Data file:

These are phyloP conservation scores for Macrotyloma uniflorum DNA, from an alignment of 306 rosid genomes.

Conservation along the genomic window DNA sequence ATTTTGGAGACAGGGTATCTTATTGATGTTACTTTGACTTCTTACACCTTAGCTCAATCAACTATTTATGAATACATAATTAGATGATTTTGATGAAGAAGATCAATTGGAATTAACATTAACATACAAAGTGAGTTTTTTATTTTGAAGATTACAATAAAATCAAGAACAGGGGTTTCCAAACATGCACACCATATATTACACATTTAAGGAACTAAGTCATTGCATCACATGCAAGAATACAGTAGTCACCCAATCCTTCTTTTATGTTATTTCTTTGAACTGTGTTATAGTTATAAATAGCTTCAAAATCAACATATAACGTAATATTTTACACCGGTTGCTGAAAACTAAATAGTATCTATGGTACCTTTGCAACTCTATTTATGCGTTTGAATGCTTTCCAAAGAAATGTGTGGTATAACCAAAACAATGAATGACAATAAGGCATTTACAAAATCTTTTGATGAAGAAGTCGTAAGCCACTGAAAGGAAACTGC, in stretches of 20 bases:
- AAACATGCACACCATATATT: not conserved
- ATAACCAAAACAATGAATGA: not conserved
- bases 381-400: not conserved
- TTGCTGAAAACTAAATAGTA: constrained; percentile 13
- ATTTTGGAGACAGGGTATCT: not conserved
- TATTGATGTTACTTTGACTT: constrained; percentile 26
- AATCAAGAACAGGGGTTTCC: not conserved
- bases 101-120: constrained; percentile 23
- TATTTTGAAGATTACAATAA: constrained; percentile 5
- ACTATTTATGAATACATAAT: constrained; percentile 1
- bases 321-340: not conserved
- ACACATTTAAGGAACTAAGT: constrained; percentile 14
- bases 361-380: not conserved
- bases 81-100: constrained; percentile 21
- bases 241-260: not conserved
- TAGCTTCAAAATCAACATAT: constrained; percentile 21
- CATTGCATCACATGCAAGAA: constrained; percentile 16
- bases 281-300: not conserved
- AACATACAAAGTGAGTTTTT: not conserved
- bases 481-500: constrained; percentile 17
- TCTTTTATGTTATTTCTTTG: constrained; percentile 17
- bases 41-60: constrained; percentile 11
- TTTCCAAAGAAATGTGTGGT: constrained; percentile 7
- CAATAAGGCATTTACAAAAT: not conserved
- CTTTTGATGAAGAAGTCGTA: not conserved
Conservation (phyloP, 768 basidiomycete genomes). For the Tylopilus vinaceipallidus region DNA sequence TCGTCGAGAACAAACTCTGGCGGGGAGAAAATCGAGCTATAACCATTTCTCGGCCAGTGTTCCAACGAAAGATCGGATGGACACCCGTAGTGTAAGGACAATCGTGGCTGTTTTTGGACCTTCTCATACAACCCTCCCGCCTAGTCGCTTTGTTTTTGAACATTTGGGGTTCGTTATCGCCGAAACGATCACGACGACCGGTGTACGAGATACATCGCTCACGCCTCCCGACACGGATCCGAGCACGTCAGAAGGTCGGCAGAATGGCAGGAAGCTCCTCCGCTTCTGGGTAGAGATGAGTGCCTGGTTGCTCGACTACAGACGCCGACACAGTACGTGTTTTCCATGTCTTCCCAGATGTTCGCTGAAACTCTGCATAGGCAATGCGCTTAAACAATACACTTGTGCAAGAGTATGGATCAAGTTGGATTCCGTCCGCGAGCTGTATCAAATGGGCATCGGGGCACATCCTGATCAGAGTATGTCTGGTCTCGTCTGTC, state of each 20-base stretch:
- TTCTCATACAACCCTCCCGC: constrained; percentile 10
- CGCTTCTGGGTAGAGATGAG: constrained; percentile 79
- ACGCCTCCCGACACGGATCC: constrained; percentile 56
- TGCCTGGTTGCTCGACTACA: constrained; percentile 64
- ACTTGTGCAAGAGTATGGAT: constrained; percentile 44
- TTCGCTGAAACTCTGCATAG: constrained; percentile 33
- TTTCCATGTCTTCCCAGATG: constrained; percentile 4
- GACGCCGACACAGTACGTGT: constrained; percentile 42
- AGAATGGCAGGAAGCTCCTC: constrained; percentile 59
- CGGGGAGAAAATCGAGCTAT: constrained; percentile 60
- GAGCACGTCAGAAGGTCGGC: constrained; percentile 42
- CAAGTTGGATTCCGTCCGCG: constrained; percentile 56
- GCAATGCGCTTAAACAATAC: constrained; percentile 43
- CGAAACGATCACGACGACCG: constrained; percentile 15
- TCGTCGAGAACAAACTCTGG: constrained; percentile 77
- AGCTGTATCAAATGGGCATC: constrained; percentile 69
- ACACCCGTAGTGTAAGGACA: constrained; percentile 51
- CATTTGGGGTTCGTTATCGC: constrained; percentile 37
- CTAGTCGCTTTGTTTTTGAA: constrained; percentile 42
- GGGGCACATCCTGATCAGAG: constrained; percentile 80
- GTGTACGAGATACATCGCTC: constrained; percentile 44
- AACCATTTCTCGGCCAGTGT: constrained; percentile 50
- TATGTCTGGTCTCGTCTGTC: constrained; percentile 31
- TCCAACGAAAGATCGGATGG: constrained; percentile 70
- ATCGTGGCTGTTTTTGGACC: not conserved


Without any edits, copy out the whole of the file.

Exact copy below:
These are phyloP conservation scores for Macrotyloma uniflorum DNA, from an alignment of 306 rosid genomes.

Conservation along the genomic window DNA sequence ATTTTGGAGACAGGGTATCTTATTGATGTTACTTTGACTTCTTACACCTTAGCTCAATCAACTATTTATGAATACATAATTAGATGATTTTGATGAAGAAGATCAATTGGAATTAACATTAACATACAAAGTGAGTTTTTTATTTTGAAGATTACAATAAAATCAAGAACAGGGGTTTCCAAACATGCACACCATATATTACACATTTAAGGAACTAAGTCATTGCATCACATGCAAGAATACAGTAGTCACCCAATCCTTCTTTTATGTTATTTCTTTGAACTGTGTTATAGTTATAAATAGCTTCAAAATCAACATATAACGTAATATTTTACACCGGTTGCTGAAAACTAAATAGTATCTATGGTACCTTTGCAACTCTATTTATGCGTTTGAATGCTTTCCAAAGAAATGTGTGGTATAACCAAAACAATGAATGACAATAAGGCATTTACAAAATCTTTTGATGAAGAAGTCGTAAGCCACTGAAAGGAAACTGC, in stretches of 20 bases:
- AAACATGCACACCATATATT: not conserved
- ATAACCAAAACAATGAATGA: not conserved
- bases 381-400: not conserved
- TTGCTGAAAACTAAATAGTA: constrained; percentile 13
- ATTTTGGAGACAGGGTATCT: not conserved
- TATTGATGTTACTTTGACTT: constrained; percentile 26
- AATCAAGAACAGGGGTTTCC: not conserved
- bases 101-120: constrained; percentile 23
- TATTTTGAAGATTACAATAA: constrained; percentile 5
- ACTATTTATGAATACATAAT: constrained; percentile 1
- bases 321-340: not conserved
- ACACATTTAAGGAACTAAGT: constrained; percentile 14
- bases 361-380: not conserved
- bases 81-100: constrained; percentile 21
- bases 241-260: not conserved
- TAGCTTCAAAATCAACATAT: constrained; percentile 21
- CATTGCATCACATGCAAGAA: constrained; percentile 16
- bases 281-300: not conserved
- AACATACAAAGTGAGTTTTT: not conserved
- bases 481-500: constrained; percentile 17
- TCTTTTATGTTATTTCTTTG: constrained; percentile 17
- bases 41-60: constrained; percentile 11
- TTTCCAAAGAAATGTGTGGT: constrained; percentile 7
- CAATAAGGCATTTACAAAAT: not conserved
- CTTTTGATGAAGAAGTCGTA: not conserved
Conservation (phyloP, 768 basidiomycete genomes). For the Tylopilus vinaceipallidus region DNA sequence TCGTCGAGAACAAACTCTGGCGGGGAGAAAATCGAGCTATAACCATTTCTCGGCCAGTGTTCCAACGAAAGATCGGATGGACACCCGTAGTGTAAGGACAATCGTGGCTGTTTTTGGACCTTCTCATACAACCCTCCCGCCTAGTCGCTTTGTTTTTGAACATTTGGGGTTCGTTATCGCCGAAACGATCACGACGACCGGTGTACGAGATACATCGCTCACGCCTCCCGACACGGATCCGAGCACGTCAGAAGGTCGGCAGAATGGCAGGAAGCTCCTCCGCTTCTGGGTAGAGATGAGTGCCTGGTTGCTCGACTACAGACGCCGACACAGTACGTGTTTTCCATGTCTTCCCAGATGTTCGCTGAAACTCTGCATAGGCAATGCGCTTAAACAATACACTTGTGCAAGAGTATGGATCAAGTTGGATTCCGTCCGCGAGCTGTATCAAATGGGCATCGGGGCACATCCTGATCAGAGTATGTCTGGTCTCGTCTGTC, state of each 20-base stretch:
- TTCTCATACAACCCTCCCGC: constrained; percentile 10
- CGCTTCTGGGTAGAGATGAG: constrained; percentile 79
- ACGCCTCCCGACACGGATCC: constrained; percentile 56
- TGCCTGGTTGCTCGACTACA: constrained; percentile 64
- ACTTGTGCAAGAGTATGGAT: constrained; percentile 44
- TTCGCTGAAACTCTGCATAG: constrained; percentile 33
- TTTCCATGTCTTCCCAGATG: constrained; percentile 4
- GACGCCGACACAGTACGTGT: constrained; percentile 42
- AGAATGGCAGGAAGCTCCTC: constrained; percentile 59
- CGGGGAGAAAATCGAGCTAT: constrained; percentile 60
- GAGCACGTCAGAAGGTCGGC: constrained; percentile 42
- CAAGTTGGATTCCGTCCGCG: constrained; percentile 56
- GCAATGCGCTTAAACAATAC: constrained; percentile 43
- CGAAACGATCACGACGACCG: constrained; percentile 15
- TCGTCGAGAACAAACTCTGG: constrained; percentile 77
- AGCTGTATCAAATGGGCATC: constrained; percentile 69
- ACACCCGTAGTGTAAGGACA: constrained; percentile 51
- CATTTGGGGTTCGTTATCGC: constrained; percentile 37
- CTAGTCGCTTTGTTTTTGAA: constrained; percentile 42
- GGGGCACATCCTGATCAGAG: constrained; percentile 80
- GTGTACGAGATACATCGCTC: constrained; percentile 44
- AACCATTTCTCGGCCAGTGT: constrained; percentile 50
- TATGTCTGGTCTCGTCTGTC: constrained; percentile 31
- TCCAACGAAAGATCGGATGG: constrained; percentile 70
- ATCGTGGCTGTTTTTGGACC: not conserved